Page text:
Exercise Myth 3- Static stretching around the gym
Quite often in gyms we will see people grab their foot and pull it to their bum to stretch the quads and hip flexor or touch the toes to stretch the hamstrings. This often comes with a lack of understanding around warmups for exercise. So straight away we want you to go and research the RAMP protocol. This is a method used to warm up adequately for exercise. RAMP is where we Raise the heart rate, Activate the muscles (get them switched on for the session), Mobilise the joints (get our joints working in the right way to be able to move efficiently, and Potentiate (piece the puzzle together, get everything ready for the session at hand). This is a method that can be done in many ways to keep the enjoyment of warming up and does not have to take long. The issue compared with static stretching is as follows; static stretching is designed to lengthen a muscle, looking to increase the range of motion. This is therefore, looking to reduce the amount of tension that is created and actually reduces the force output of the muscles. If we perform this type of stretch and then exercise with load, we have less force production which will hinder us but also, have temporarily lengthened our muscles where we will now be applying force through thus, increasing our injury risk. Mostly static stretching should be done on days where we are not training.
The above is not meant to dig on static stretching as it can be useful to improve flexibility so it should not always be completely ruled out from a warmup. A specific example where it can be used is as follows. If you have a client who has very limited ankle range which causes technical breakdown in a squat, we may do some static ankle stretches to improve this range of motion, if this is going to improve the technical quality of the squat pattern. Similarly the client will not be lifting heavy due to the poor technique so static stretching can be a fantastic tool here to get what we want out of it.
Exercise Myth 4- I want to lose fat from a specific body area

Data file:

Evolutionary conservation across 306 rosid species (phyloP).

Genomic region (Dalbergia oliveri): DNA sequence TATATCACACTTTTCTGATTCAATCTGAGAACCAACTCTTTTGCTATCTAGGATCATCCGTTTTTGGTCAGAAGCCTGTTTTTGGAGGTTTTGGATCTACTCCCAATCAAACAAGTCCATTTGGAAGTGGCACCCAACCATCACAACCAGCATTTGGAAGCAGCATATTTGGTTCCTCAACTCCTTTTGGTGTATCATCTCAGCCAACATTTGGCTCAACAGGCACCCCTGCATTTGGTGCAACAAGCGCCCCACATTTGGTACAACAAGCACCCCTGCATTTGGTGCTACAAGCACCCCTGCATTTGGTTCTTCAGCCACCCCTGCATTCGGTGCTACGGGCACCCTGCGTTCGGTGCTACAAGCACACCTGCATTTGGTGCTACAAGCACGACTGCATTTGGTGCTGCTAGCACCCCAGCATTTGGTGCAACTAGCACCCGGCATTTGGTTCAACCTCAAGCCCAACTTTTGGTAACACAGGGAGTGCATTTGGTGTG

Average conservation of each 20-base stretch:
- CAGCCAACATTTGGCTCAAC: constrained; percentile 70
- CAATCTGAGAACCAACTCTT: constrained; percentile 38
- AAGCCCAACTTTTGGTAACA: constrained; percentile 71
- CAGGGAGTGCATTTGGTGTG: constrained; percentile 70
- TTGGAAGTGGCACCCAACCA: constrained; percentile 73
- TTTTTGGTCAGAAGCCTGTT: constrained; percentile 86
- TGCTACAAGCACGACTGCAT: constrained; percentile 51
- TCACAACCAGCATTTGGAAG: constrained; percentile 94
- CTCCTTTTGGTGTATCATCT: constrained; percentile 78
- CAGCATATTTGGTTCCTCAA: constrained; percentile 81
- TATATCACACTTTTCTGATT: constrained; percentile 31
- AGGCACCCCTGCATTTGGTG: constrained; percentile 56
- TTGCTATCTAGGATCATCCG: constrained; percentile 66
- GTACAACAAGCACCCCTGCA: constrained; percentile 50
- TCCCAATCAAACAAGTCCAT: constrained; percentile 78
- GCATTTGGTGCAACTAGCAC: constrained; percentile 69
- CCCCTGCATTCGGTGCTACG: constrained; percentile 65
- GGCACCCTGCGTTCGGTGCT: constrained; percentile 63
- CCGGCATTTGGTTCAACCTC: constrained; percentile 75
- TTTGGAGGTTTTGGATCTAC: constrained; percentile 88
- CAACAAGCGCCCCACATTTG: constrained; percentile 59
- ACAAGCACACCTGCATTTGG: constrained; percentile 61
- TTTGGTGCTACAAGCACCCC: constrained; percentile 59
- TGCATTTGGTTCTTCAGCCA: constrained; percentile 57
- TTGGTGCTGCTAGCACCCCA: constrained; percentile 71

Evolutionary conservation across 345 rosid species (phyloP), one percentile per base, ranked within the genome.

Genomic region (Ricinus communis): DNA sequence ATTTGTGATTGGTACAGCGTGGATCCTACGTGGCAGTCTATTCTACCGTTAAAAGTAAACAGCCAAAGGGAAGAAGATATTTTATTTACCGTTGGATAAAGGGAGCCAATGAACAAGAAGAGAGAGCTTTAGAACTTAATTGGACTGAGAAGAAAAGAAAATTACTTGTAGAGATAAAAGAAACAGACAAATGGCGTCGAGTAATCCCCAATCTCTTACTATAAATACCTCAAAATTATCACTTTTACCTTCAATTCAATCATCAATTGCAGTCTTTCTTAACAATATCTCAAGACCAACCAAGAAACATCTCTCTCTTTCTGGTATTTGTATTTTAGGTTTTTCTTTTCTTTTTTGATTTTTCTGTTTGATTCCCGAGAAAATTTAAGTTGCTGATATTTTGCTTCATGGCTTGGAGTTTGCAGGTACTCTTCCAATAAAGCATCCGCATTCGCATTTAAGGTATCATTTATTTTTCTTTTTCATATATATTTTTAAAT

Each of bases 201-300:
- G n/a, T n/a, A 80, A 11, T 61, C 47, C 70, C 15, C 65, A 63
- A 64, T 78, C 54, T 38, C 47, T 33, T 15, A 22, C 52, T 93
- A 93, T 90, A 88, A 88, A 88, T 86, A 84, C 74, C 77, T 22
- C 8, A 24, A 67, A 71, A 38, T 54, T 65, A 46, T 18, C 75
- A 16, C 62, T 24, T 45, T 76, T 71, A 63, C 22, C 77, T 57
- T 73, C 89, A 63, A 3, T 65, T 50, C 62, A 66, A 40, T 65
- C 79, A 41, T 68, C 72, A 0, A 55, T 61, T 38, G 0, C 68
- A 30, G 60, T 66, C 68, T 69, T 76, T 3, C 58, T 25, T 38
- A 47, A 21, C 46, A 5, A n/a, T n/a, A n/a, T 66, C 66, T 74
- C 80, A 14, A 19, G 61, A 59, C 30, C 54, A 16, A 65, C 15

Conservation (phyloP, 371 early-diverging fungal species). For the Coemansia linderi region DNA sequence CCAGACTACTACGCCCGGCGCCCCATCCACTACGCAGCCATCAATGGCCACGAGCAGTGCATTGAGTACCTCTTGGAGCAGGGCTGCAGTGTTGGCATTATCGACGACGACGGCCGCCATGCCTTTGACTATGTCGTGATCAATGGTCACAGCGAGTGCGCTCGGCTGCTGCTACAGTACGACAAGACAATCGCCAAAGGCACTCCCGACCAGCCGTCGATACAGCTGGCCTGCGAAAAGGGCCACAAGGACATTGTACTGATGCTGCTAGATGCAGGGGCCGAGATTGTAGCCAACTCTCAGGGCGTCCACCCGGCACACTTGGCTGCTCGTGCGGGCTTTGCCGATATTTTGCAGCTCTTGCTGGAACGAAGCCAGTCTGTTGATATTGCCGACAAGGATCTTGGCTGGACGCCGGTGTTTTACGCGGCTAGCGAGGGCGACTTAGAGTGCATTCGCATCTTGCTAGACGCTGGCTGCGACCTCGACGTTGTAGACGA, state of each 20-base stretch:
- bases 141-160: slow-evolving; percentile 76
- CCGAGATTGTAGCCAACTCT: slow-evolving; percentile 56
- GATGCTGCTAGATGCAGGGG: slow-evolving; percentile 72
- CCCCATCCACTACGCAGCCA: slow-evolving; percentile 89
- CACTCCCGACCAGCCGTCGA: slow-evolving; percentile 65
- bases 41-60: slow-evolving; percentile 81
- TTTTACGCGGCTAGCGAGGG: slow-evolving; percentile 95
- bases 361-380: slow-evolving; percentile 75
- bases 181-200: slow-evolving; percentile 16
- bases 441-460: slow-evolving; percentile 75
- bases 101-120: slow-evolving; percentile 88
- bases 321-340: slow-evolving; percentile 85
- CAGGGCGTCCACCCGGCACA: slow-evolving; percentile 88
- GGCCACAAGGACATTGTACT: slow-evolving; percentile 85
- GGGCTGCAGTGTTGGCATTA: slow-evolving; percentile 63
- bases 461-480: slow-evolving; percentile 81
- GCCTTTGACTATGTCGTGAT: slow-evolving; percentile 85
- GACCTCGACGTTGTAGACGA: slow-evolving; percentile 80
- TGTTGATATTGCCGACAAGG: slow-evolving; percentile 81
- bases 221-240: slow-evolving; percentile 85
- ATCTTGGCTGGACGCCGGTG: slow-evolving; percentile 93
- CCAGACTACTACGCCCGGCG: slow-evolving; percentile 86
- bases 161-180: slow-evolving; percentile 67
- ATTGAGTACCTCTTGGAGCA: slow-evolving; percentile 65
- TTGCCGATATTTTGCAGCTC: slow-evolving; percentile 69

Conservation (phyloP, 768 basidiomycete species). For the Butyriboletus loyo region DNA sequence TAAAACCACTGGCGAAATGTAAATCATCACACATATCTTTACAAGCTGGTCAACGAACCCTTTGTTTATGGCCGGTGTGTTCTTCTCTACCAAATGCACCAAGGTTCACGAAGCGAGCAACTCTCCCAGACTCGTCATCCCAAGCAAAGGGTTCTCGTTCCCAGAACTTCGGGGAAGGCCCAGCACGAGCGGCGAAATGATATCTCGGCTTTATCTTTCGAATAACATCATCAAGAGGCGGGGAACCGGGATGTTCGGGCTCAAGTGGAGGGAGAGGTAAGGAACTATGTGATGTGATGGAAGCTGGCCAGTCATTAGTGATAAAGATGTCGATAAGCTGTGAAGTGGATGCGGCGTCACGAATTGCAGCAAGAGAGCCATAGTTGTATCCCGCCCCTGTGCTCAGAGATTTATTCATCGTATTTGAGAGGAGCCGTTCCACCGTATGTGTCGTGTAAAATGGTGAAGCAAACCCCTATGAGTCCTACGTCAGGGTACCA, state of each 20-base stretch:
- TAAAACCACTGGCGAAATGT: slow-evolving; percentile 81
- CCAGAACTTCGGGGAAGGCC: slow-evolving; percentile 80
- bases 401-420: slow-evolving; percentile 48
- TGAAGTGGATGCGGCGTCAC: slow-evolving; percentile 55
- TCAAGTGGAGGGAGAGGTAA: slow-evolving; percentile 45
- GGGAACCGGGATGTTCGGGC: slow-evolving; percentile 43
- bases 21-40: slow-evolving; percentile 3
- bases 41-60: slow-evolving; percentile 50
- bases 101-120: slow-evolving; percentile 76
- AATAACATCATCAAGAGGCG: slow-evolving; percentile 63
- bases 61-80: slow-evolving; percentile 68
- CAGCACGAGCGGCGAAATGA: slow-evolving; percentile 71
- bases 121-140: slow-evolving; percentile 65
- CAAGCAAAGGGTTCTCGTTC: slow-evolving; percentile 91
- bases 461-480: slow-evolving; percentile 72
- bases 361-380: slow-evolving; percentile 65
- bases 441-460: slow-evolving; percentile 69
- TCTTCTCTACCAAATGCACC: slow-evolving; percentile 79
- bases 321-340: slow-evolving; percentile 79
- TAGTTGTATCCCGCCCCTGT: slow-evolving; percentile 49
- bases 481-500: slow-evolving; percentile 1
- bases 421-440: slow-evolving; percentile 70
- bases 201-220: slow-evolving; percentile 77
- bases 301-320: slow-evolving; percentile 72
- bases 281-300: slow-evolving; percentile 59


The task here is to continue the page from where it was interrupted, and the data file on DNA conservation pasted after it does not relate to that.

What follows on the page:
Sit ups do not get rid of body fat everyone! Exercising a specific muscle does not cause the fat in that area to be used as fuel. This form of spot fat reducing is a myth, there is no exercise, pill or diet that will give you this. The only thing that will help reduce body fat percentage is a well-balanced diet where we consume fewer calories than we expend and consistently exercise. Now, the latter is obviously going to be harder, but at least it will actually work! It will take time for this change to take effect as your body fat across the whole body will gradually start to reduce but at least it will be sustainable.
Lifting weights will not make us bulky as long as the goal is not to get bulky. If we train specific to what we want to improve, we will see progress towards that goal and having massive arms will not be part of that. Be smart with training everyone, don’t over train, rest days are important and not every session can be 100% intensity all the time, 100% effort is what’s required. Rethink the warm-up, static stretching is not the only option, learn RAMP, only use static stretching on days where we don’t train or where they will truly benefit us. Last but not least, we can’t expect to lose bingo wings from doing tricep dips. Train smart, train consistently and have a good diet. This is what will help most of all.